And sadly not the tasty kind. No, I’m using that phrase to describe this month, which despite starting out well, quickly dissolved into one thing after another either going wrong or being difficult: Competition deadlines were looming – or had passed me by altogether. Things that needed doing were stacking up and very few getting crossed off the non-existent never-ending list. I was in a situation of wanting to write, wishing I could write like other people did, dashing off short stories and plodding away at a novel. Then I got the most horrendous cold/flu I have had for ages and everything ground to a halt.
When I clawed my way out of this time-sink I realised several things, first and foremost that the month was over halfway gone. Second, that I would have to stop panicking about getting things done, it wasn’t helping, and if I was going to catch up at all it would take time. And third, that I had developed a new sympathy and appreciation for editors and competition judges. Or indeed anyone who is faced with a stack of manuscripts to read through.
Now I don’t mean to pretend that I had anywhere near the number to deal with that they must, but due to my recent avoidance of editing in favour of writing, I had several novels at various stages, all in need of severe editing, plus a few short stories. Previously I have done my editing on the computer, appreciating the immediacy of changes and lack of wasted paper, however whenever I had tried to do this recently my attention wandered so easily to other things – writing, emails, all things that needed to be done. . . honest. Which explained the task awaiting me. In desperation I decided to try something different: I printed them out.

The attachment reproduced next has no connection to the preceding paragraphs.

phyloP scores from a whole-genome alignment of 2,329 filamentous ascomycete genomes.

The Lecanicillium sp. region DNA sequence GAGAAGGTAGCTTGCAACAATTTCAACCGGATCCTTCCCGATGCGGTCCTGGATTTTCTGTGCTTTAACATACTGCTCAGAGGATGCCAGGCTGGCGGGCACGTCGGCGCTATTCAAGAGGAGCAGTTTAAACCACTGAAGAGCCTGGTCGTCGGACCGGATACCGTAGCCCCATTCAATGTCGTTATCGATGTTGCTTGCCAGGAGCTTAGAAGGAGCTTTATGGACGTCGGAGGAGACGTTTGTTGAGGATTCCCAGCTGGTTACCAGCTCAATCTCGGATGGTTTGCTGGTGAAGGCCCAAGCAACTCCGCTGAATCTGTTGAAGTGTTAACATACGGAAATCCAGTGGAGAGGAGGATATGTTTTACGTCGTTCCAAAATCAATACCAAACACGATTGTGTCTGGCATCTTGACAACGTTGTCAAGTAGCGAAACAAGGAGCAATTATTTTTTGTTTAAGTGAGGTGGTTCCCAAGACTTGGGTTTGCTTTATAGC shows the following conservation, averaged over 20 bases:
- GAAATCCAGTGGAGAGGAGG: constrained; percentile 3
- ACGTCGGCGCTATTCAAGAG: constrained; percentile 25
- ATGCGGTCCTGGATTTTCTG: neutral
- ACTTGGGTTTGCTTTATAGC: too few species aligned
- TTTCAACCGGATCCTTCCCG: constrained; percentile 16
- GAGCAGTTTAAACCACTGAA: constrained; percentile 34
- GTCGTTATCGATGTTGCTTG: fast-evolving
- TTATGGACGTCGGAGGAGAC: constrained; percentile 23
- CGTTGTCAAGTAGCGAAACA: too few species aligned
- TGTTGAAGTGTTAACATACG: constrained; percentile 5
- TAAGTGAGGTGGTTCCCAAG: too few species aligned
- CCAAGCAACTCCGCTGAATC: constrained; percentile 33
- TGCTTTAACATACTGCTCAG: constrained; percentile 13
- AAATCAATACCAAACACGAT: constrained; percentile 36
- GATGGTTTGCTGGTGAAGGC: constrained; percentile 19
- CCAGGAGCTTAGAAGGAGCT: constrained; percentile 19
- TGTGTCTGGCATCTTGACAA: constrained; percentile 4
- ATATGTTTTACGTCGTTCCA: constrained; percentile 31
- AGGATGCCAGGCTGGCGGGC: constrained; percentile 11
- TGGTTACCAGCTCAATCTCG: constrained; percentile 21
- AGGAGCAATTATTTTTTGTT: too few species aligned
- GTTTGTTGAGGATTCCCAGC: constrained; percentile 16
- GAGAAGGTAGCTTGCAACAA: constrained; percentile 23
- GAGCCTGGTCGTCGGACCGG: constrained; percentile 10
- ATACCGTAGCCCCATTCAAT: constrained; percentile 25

I now had a literal stack of paper to sit on my desk making me feel guilty for ignoring it. Yay.
Only that wasn’t all. Once I had it printed out, I could carry it around with me. I had different coloured pens to cross out and highlight and scribble over the whole page. I couldn’t get distracted so easily. Well, in truth I still did, but not quite so much because it wasn’t a simple case of clicking up a new window, I had to get up and go to this other thing. I think it also helped me focus on the words more, so I was reading it properly and picking up more mistakes rather than skimming over them.
Whatever the reasons behind it, going paper and pen seems to be working for me right now. Which only leaves me with the dilemma regarding wasteful use of paper and ink. Which I feel printing out stories to be. Only it’s not because it’s making a difference to my editing. . .But I can edit on the computer. . .
Anyway, that’s my month so far: letting things slide, vile viruses, writer-envy, having fun with stacks of paper and brightly coloured pens, and extra doses of admiration for editors.